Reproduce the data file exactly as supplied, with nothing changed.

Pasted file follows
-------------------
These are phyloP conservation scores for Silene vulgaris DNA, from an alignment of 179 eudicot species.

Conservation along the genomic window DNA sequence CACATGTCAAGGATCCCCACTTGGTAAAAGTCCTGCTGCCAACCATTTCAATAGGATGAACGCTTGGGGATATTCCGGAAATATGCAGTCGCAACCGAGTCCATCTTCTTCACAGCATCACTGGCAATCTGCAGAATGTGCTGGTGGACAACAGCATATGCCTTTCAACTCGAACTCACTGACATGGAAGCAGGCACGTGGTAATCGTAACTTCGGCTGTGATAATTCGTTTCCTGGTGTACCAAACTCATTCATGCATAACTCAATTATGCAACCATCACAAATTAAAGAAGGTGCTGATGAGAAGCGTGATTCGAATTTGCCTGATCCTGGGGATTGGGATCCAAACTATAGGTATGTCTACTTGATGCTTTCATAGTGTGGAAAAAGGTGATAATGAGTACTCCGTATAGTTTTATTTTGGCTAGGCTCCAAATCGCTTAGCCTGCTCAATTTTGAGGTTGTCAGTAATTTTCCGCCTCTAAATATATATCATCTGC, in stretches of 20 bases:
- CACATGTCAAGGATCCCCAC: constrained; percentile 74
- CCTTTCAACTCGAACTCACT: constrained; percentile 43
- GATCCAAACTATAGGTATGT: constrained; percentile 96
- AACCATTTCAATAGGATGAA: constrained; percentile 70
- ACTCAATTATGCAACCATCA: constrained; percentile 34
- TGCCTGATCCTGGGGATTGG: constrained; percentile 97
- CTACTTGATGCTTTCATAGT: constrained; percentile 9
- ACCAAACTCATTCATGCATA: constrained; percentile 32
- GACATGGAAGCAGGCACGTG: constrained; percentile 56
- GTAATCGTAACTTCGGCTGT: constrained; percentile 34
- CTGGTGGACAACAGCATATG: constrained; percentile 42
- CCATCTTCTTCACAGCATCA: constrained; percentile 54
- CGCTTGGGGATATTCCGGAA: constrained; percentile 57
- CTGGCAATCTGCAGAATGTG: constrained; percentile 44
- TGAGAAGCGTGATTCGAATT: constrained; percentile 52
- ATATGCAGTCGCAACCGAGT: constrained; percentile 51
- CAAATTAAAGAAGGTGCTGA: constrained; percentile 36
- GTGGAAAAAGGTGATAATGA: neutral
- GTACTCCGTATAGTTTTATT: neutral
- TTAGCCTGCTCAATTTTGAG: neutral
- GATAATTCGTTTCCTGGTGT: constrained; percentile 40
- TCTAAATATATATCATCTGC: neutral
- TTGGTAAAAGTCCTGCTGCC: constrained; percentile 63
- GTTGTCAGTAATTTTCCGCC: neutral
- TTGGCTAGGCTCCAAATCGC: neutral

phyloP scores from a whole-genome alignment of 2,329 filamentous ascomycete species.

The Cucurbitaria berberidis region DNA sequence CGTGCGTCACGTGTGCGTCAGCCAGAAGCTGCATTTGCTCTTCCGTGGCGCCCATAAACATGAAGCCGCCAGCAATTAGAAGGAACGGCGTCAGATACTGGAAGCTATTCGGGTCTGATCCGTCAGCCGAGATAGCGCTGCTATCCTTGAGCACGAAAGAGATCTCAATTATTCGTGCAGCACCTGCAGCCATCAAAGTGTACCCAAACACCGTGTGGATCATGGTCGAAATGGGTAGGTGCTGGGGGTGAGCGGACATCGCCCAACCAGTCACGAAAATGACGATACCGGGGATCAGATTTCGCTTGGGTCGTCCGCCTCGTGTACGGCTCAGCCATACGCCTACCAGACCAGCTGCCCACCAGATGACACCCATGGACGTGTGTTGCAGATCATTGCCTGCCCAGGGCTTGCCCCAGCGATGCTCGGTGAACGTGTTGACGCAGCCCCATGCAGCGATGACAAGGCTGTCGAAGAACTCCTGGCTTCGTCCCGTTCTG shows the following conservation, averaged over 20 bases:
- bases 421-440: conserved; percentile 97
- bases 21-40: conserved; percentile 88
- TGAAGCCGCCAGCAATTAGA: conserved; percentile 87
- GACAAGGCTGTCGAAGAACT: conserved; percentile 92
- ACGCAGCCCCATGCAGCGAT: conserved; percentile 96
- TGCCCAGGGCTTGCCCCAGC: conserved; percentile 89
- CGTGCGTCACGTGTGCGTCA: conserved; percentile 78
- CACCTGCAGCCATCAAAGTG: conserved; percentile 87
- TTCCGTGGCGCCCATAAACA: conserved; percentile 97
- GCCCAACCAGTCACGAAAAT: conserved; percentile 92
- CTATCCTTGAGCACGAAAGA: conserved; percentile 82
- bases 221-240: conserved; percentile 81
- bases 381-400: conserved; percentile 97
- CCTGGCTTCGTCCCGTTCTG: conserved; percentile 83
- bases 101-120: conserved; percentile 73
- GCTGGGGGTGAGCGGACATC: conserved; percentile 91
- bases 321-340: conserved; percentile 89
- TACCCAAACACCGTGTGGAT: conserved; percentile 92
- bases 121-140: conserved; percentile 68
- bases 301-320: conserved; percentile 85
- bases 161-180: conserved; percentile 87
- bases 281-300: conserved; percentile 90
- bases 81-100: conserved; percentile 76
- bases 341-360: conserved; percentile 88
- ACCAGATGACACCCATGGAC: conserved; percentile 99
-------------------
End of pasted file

These are phyloP conservation scores for Silene vulgaris DNA, from an alignment of 179 eudicot species.

Conservation along the genomic window DNA sequence CACATGTCAAGGATCCCCACTTGGTAAAAGTCCTGCTGCCAACCATTTCAATAGGATGAACGCTTGGGGATATTCCGGAAATATGCAGTCGCAACCGAGTCCATCTTCTTCACAGCATCACTGGCAATCTGCAGAATGTGCTGGTGGACAACAGCATATGCCTTTCAACTCGAACTCACTGACATGGAAGCAGGCACGTGGTAATCGTAACTTCGGCTGTGATAATTCGTTTCCTGGTGTACCAAACTCATTCATGCATAACTCAATTATGCAACCATCACAAATTAAAGAAGGTGCTGATGAGAAGCGTGATTCGAATTTGCCTGATCCTGGGGATTGGGATCCAAACTATAGGTATGTCTACTTGATGCTTTCATAGTGTGGAAAAAGGTGATAATGAGTACTCCGTATAGTTTTATTTTGGCTAGGCTCCAAATCGCTTAGCCTGCTCAATTTTGAGGTTGTCAGTAATTTTCCGCCTCTAAATATATATCATCTGC, in stretches of 20 bases:
- CACATGTCAAGGATCCCCAC: constrained; percentile 74
- CCTTTCAACTCGAACTCACT: constrained; percentile 43
- GATCCAAACTATAGGTATGT: constrained; percentile 96
- AACCATTTCAATAGGATGAA: constrained; percentile 70
- ACTCAATTATGCAACCATCA: constrained; percentile 34
- TGCCTGATCCTGGGGATTGG: constrained; percentile 97
- CTACTTGATGCTTTCATAGT: constrained; percentile 9
- ACCAAACTCATTCATGCATA: constrained; percentile 32
- GACATGGAAGCAGGCACGTG: constrained; percentile 56
- GTAATCGTAACTTCGGCTGT: constrained; percentile 34
- CTGGTGGACAACAGCATATG: constrained; percentile 42
- CCATCTTCTTCACAGCATCA: constrained; percentile 54
- CGCTTGGGGATATTCCGGAA: constrained; percentile 57
- CTGGCAATCTGCAGAATGTG: constrained; percentile 44
- TGAGAAGCGTGATTCGAATT: constrained; percentile 52
- ATATGCAGTCGCAACCGAGT: constrained; percentile 51
- CAAATTAAAGAAGGTGCTGA: constrained; percentile 36
- GTGGAAAAAGGTGATAATGA: neutral
- GTACTCCGTATAGTTTTATT: neutral
- TTAGCCTGCTCAATTTTGAG: neutral
- GATAATTCGTTTCCTGGTGT: constrained; percentile 40
- TCTAAATATATATCATCTGC: neutral
- TTGGTAAAAGTCCTGCTGCC: constrained; percentile 63
- GTTGTCAGTAATTTTCCGCC: neutral
- TTGGCTAGGCTCCAAATCGC: neutral

phyloP scores from a whole-genome alignment of 2,329 filamentous ascomycete species.

The Cucurbitaria berberidis region DNA sequence CGTGCGTCACGTGTGCGTCAGCCAGAAGCTGCATTTGCTCTTCCGTGGCGCCCATAAACATGAAGCCGCCAGCAATTAGAAGGAACGGCGTCAGATACTGGAAGCTATTCGGGTCTGATCCGTCAGCCGAGATAGCGCTGCTATCCTTGAGCACGAAAGAGATCTCAATTATTCGTGCAGCACCTGCAGCCATCAAAGTGTACCCAAACACCGTGTGGATCATGGTCGAAATGGGTAGGTGCTGGGGGTGAGCGGACATCGCCCAACCAGTCACGAAAATGACGATACCGGGGATCAGATTTCGCTTGGGTCGTCCGCCTCGTGTACGGCTCAGCCATACGCCTACCAGACCAGCTGCCCACCAGATGACACCCATGGACGTGTGTTGCAGATCATTGCCTGCCCAGGGCTTGCCCCAGCGATGCTCGGTGAACGTGTTGACGCAGCCCCATGCAGCGATGACAAGGCTGTCGAAGAACTCCTGGCTTCGTCCCGTTCTG shows the following conservation, averaged over 20 bases:
- bases 421-440: conserved; percentile 97
- bases 21-40: conserved; percentile 88
- TGAAGCCGCCAGCAATTAGA: conserved; percentile 87
- GACAAGGCTGTCGAAGAACT: conserved; percentile 92
- ACGCAGCCCCATGCAGCGAT: conserved; percentile 96
- TGCCCAGGGCTTGCCCCAGC: conserved; percentile 89
- CGTGCGTCACGTGTGCGTCA: conserved; percentile 78
- CACCTGCAGCCATCAAAGTG: conserved; percentile 87
- TTCCGTGGCGCCCATAAACA: conserved; percentile 97
- GCCCAACCAGTCACGAAAAT: conserved; percentile 92
- CTATCCTTGAGCACGAAAGA: conserved; percentile 82
- bases 221-240: conserved; percentile 81
- bases 381-400: conserved; percentile 97
- CCTGGCTTCGTCCCGTTCTG: conserved; percentile 83
- bases 101-120: conserved; percentile 73
- GCTGGGGGTGAGCGGACATC: conserved; percentile 91
- bases 321-340: conserved; percentile 89
- TACCCAAACACCGTGTGGAT: conserved; percentile 92
- bases 121-140: conserved; percentile 68
- bases 301-320: conserved; percentile 85
- bases 161-180: conserved; percentile 87
- bases 281-300: conserved; percentile 90
- bases 81-100: conserved; percentile 76
- bases 341-360: conserved; percentile 88
- ACCAGATGACACCCATGGAC: conserved; percentile 99